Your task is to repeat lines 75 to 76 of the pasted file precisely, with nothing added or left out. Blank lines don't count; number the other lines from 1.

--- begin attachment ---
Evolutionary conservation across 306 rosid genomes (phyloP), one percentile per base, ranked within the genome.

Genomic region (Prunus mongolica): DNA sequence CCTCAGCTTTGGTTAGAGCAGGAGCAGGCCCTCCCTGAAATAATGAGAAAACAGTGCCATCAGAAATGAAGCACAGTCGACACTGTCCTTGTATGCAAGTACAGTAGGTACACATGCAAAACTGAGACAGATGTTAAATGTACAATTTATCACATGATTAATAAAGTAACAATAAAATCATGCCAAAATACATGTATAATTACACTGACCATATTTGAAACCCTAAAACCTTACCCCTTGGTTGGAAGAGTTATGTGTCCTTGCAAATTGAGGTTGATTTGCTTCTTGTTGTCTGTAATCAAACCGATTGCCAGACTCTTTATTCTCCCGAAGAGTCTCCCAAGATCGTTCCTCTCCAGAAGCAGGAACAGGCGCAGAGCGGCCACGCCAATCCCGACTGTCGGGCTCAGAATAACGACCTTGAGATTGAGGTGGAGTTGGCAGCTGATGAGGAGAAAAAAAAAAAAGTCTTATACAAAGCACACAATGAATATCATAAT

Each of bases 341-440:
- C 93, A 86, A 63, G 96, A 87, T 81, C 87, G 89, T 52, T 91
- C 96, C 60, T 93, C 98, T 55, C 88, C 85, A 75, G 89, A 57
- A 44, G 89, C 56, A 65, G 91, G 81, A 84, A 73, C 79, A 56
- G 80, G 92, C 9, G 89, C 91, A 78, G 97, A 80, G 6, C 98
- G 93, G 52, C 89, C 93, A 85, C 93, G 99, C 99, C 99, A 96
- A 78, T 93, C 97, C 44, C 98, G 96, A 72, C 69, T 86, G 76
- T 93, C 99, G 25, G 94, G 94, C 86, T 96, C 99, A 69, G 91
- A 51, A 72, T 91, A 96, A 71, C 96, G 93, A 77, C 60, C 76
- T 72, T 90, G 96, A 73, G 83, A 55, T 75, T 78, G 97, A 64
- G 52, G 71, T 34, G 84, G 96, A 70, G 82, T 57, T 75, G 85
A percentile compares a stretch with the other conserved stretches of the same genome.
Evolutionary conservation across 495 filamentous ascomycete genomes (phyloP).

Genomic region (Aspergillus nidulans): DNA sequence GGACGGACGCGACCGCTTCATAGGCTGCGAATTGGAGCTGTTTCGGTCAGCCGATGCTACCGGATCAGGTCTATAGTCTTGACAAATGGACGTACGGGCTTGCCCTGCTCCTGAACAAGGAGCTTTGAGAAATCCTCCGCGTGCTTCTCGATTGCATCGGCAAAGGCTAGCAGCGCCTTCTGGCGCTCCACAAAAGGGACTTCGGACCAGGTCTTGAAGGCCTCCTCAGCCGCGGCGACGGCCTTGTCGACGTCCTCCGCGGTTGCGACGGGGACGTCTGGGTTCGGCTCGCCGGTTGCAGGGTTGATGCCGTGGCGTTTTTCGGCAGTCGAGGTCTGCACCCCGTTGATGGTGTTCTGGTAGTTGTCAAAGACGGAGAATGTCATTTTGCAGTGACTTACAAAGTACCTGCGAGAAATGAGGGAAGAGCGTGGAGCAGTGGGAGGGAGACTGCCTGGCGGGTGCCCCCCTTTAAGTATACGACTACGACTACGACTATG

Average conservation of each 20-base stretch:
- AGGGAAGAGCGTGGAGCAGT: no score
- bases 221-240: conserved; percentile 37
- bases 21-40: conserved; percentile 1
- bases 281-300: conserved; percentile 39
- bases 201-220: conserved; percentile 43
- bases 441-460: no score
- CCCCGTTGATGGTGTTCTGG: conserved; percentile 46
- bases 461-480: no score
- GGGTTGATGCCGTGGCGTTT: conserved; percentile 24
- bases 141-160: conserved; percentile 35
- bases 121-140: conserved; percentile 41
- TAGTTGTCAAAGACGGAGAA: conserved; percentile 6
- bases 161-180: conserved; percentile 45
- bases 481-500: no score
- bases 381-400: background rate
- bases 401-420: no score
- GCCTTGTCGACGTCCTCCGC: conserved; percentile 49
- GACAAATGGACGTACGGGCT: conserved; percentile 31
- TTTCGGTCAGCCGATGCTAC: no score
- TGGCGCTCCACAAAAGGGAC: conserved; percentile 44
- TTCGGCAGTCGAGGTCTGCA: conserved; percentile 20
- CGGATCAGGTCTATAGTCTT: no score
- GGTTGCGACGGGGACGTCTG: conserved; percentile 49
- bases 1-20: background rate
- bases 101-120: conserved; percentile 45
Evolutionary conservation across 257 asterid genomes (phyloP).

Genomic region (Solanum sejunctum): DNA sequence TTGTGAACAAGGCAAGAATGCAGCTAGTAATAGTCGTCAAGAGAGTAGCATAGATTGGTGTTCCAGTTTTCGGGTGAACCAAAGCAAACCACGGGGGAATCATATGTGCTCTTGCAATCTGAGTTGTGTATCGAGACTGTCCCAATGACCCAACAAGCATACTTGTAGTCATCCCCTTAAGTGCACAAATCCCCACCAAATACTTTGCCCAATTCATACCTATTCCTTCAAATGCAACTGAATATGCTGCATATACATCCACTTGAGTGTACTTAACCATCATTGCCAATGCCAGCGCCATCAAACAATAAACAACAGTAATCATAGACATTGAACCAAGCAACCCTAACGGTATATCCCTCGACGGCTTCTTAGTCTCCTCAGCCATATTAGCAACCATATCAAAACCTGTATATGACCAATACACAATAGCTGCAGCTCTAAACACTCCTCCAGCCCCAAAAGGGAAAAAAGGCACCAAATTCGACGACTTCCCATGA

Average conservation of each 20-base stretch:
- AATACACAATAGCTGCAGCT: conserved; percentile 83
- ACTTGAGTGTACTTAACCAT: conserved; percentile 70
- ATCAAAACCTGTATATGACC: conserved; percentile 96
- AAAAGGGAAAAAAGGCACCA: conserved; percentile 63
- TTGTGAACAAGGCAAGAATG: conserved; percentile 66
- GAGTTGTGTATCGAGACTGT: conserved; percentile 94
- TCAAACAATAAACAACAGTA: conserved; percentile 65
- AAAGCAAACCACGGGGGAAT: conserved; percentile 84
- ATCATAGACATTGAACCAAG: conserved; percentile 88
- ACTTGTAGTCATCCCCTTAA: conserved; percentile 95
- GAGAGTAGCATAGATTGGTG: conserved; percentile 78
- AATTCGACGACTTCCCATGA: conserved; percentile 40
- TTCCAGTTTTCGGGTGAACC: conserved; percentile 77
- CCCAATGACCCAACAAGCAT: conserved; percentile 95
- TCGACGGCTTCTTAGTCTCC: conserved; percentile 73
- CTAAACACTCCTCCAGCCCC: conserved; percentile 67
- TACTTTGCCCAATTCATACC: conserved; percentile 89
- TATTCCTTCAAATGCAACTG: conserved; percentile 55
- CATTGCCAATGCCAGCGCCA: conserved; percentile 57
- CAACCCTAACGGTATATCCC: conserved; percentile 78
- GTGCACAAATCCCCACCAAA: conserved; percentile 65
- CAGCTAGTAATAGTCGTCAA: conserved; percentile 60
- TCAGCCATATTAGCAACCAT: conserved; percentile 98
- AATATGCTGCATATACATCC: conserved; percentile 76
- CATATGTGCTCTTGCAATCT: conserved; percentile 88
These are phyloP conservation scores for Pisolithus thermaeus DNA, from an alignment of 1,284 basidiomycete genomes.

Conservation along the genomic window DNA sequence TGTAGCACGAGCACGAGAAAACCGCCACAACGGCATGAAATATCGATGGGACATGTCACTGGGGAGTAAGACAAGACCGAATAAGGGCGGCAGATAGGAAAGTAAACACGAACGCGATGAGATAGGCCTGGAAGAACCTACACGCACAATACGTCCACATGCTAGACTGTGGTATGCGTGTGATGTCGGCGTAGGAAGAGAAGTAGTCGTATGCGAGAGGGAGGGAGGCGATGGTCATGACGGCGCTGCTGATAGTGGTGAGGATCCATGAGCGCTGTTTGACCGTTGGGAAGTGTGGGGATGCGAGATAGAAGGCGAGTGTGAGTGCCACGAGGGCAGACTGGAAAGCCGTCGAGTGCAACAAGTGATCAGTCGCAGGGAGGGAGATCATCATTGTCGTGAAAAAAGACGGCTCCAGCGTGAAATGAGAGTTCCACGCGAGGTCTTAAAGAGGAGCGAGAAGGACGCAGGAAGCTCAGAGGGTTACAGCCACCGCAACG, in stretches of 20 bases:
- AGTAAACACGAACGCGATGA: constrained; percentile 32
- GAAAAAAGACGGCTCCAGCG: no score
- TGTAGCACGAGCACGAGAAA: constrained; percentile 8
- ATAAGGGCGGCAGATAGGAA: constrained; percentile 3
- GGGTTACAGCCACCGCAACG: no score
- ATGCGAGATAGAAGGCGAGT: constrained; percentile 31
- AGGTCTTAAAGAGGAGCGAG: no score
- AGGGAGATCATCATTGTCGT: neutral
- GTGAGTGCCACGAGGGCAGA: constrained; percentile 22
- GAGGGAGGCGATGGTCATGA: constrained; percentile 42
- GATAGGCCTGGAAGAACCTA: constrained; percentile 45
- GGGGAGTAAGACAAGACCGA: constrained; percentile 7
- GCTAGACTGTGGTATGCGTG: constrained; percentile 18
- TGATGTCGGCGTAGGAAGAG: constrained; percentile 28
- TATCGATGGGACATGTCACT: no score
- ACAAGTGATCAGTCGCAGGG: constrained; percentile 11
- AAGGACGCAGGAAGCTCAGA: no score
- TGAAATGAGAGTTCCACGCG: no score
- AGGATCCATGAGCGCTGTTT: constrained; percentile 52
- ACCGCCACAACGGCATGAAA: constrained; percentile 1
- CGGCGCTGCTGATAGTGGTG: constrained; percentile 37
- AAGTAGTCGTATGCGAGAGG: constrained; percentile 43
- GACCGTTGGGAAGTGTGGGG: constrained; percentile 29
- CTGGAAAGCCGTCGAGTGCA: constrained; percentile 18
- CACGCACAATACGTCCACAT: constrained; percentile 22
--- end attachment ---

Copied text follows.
- TGTAGCACGAGCACGAGAAA: constrained; percentile 8
- ATAAGGGCGGCAGATAGGAA: constrained; percentile 3